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The BBC's Rebecca Carr
"An everyday laptop but with grim modifications"
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Monday, 5 June, 2000, 11:46 GMT 12:46 UK
Euthanasia machine comes to UK
Euthanasia machine BBC
Euthanasia machine was used to kill four patients
A euthanasia machine used to kill four terminally ill people in Australia is about to go on public display in the UK.

The lethal injection system, linked up to an ordinary laptop computer, was used during the short-lived period of legalised euthanasia in Australia's Northern Territory.

Are you certain you understand that if you proceed and press the 'yes' button on the next screen that you will die?

Euthanasia computer
Dr Philip Nitschke, a campaigner who pushed for the legislation in the first place, attached a needle to the patients' arms and they were then asked three times by the computer whether they wanted to go ahead.

The final question read: "Are you certain you understand that if you proceed and press the 'yes' button on the next screen that you will die?"

If they pressed "yes", a fatal dose of drugs was delivered to the patient.

The machine will now go on display at the Wellcome Wing of the Science Museum in London in July.

Dr Graham Farmalo, at the museum, said: "One of the things that is guaranteed from a look at this equipment is that people will pause to think about euthanasia."

Lethal injection

Bob Dent, a terminally ill cancer patient, was the first person to take advantage of the legislation, introduced in 1996. He received a lethal injection and died on 22 September that year.

Three more patients received lethal injections from the equipment before the Australian Federal Government overturned the Rights of the Terminally Ill Act.

Under the Northern Territory law, two doctors had to confirm a patient was terminally ill and suffering unbearable pain before life could be ended.

A psychiatrist had to confirm the patient was not suffering a treatable clinical depression.

Dr Nitschke published final statements from the patients he helped to die on the internet. He says they vindicated his actions.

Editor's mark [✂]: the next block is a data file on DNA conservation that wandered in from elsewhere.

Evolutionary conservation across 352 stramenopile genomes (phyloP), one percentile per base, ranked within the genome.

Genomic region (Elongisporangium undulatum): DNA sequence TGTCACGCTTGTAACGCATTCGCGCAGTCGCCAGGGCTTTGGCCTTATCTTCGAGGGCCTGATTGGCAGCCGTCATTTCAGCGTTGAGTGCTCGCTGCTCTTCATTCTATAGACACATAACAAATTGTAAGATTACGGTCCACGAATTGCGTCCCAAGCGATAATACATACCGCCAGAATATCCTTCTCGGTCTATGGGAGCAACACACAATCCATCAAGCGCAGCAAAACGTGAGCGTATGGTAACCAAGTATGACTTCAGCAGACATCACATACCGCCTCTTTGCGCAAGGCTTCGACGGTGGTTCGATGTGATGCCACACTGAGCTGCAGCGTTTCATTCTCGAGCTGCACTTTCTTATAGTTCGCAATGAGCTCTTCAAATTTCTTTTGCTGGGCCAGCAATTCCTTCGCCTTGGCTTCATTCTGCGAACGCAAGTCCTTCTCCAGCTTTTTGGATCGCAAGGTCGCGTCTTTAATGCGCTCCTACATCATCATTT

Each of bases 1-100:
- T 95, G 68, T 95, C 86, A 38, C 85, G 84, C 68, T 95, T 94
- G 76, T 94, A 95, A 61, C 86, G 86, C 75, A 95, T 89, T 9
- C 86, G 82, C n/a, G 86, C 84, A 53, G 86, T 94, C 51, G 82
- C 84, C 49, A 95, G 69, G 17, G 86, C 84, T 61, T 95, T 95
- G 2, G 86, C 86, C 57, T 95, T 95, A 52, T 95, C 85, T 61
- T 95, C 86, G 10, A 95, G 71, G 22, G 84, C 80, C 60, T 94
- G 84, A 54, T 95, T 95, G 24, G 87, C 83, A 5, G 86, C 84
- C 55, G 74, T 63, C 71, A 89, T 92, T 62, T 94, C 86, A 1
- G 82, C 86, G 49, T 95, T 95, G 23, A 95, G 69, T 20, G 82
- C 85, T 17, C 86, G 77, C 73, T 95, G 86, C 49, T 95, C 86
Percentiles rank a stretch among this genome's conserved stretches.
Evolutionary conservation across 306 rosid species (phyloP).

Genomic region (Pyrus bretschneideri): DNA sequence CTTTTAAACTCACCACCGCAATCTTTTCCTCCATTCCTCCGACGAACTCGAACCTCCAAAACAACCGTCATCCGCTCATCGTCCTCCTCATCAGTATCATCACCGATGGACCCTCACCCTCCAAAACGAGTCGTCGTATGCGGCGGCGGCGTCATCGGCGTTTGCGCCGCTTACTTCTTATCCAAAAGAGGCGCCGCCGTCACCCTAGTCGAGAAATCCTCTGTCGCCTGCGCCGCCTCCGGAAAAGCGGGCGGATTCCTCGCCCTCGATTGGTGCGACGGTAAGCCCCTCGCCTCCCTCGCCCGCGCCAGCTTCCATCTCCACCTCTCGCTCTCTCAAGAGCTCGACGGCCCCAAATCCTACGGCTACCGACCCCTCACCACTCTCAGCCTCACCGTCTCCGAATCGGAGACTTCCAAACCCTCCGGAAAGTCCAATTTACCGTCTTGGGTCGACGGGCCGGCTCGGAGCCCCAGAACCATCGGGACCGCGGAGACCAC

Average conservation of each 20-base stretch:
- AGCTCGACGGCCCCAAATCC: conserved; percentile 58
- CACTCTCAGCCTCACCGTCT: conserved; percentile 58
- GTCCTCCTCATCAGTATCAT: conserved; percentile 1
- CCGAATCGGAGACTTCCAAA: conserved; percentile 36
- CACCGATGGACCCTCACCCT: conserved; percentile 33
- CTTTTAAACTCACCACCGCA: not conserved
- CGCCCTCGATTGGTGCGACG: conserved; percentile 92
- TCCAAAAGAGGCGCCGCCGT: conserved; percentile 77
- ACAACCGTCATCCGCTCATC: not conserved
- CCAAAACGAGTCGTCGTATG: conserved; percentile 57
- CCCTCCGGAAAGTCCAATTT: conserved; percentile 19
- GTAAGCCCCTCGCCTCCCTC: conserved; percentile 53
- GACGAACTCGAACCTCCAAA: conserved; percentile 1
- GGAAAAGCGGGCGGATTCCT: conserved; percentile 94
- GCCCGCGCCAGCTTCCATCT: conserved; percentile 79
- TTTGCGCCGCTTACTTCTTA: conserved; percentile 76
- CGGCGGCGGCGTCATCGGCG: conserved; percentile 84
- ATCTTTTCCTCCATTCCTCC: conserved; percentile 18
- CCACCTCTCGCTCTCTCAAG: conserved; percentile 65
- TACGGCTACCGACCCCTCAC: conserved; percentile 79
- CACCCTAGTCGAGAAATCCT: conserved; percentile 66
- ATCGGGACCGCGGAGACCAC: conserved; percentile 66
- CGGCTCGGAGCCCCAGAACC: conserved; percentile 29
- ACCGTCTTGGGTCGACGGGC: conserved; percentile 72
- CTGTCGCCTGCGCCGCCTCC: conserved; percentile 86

Shortly before he died, Bob Dent dictated the following passage: "I can do little for myself, and require 24-hour nursing care. My haemoglobin has fallen to 8.3 (normal is 13.5 to 18.5).

"My red cells are decreased in number and deformed because of the cancer in the bone marrow. This anaemia causes shortness of breath and fainting because of the cells' inability to carry the required oxygen.

"An attempt was made to alleviate the symptoms of the anaemia, by giving me two units of a healthy person's blood. The procedure took all day, was uncomfortable, and did no good whatsoever."

The Pro-Life Alliance Party criticised the decision to display the machine.

Bruno Quintavalle, founder of the party, said: "Euthanasia remains, thank goodness, a criminal offence in this country and one can certainly question the motivation or even the legality - behind this initiative.

"In the context of an ongoing series of forums on ethical issues associated with medicine and technology, there might be a place for such an acquisition.

"But when we suggested that the new Wellcome Wing should also house a gas chamber, suction abortion machine, and suchlike, our proposals were not greeted positively."

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24 Feb 00 | Health
Euthanasia deaths 'not easy'
11 May 99 | Euthanasia
Lessons from Down Under
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